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Archive of 'Walls & Roof Archives - The Art of Woodshop Design'

  • How to Make Your Own Workshop Garage Door Insulation

    Written By .
    In Shop Comfort

    “But my garage door is already insulated! It came that way!” Well, not like this! My workshop garage door came pre-insulated with some fiberboard with a plastic coating behind the metal panels, like only ¾”. But, during the summer, the heat comes right through in the afternoon since it’s facing west. The fiberboard is just not enough to stop the heat from the metal panels. It does help slightly with noise.

    In previous articles about your shop’s comfort, I emphasized the use of radiant barriers to keep your shop cool. You see, when your walls, roof, and doors heat up during the day, they give that heat back to you in the form of radiation. Not nuclear exactly, but heat. If you go into your attic, and put your hand near the roof sheathing during the summer, you’ll feel the radiant heat without even touching it. This radiation heats up all the objects around it, and thus your whole woodshop. That’s why you start sweating when you step into your hot garage in the summer.

  • Garage Shop Convenience Outside!

    Written By .
    In Shop Systems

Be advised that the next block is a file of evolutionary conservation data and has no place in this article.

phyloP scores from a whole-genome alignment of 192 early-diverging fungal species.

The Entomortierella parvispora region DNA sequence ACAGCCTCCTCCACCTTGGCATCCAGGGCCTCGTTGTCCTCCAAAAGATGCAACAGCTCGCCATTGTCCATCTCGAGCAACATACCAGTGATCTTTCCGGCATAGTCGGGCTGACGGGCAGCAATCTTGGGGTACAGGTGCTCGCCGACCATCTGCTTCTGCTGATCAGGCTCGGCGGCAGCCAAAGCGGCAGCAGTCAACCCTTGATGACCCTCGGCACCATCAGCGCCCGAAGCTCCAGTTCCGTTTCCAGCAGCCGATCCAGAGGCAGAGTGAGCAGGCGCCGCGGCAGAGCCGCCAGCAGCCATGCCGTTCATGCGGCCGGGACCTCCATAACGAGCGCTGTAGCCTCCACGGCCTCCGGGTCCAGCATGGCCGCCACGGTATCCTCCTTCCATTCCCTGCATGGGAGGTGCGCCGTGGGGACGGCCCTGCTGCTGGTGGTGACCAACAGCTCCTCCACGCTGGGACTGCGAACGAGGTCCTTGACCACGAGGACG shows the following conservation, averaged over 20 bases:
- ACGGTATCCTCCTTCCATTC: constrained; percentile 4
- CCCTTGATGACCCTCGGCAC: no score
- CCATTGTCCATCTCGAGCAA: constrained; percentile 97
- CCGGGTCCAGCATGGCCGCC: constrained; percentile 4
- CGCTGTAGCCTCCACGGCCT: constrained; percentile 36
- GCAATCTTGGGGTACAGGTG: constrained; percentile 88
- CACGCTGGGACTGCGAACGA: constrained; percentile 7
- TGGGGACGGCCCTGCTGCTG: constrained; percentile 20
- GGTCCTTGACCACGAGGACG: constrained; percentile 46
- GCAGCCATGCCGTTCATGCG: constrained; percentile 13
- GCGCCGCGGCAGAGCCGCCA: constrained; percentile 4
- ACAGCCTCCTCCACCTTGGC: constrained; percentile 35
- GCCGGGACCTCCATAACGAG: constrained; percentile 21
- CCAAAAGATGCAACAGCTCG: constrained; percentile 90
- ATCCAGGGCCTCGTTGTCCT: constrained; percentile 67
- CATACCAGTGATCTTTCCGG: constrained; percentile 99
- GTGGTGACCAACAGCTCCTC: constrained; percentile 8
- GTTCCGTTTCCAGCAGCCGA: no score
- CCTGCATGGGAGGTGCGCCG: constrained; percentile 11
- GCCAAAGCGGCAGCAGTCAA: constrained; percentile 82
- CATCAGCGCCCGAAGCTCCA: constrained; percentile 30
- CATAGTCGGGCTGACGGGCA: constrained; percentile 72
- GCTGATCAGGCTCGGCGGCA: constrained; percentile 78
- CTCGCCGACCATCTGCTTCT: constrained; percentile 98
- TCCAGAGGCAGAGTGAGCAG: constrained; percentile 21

Just like with building a house, there are things to do to the exterior of your garage shop to give you the day-to-day convenience you crave.

    You also don’t want to be surprised by all the things that will affect the exterior walls of your shop, like air conditioner refrigerant line penetrations, louvers, exterior light fixtures, and conduit to power outbuildings for lumber storage. All of those things need to be waterproofed, but the good news is you can draw those details when you plan your wall layers.

    If you include the things mentioned below in your overall woodshop design plan, it’ll be easy. Do your thinking now, and the whole process can be done assembly-line style

  • Secrets to Easy Roof Improvements with Ludicrous Benefits to You

    Written By .
    In Shop Comfort

    Wanna do something pretty easy that’ll allow you to double your shop time?

    Seal up your workshop and blanket it with the right layers, you’ll pretty much be able to go out there without fear of being uncomfortable.

    What you want to do first is define the boundaries of your shop’s envelope. In other words, what is the inside of your shop? Ceiling, Walls, Doors, Windows, Floor. This boundary is your protection from heat, cold, sound, bugs, and moisture.

  • What To Do With Those Bare Walls

    Written By .
    In Shop Comfort

    You’d probably rather be cutting tenons or curves on the bandsaw, but something you’re overlooking is right in front of you. Those bare shop walls. Whether it’s concrete block or un-insulated wood framing, it’s letting in the hot summer radiant energy and letting out your expensive heat in the winter. And, if it’s wood framing with empty stud bays, there is nothing stopping your loud tool noise from annoying the neighbors or the people inside your house.

    If you could get your shop envelope under control, you’d solve so many problems. There are days when I know I can’t go in the shop because it’s way too hot or cold. And as you know, shop time can be a rare commodity. So walk out into your shop and take a look—what can you do to stop air infiltration, block and absorb noise, block the sun’s radiant heat, and keep in your shop’s warm air in the winter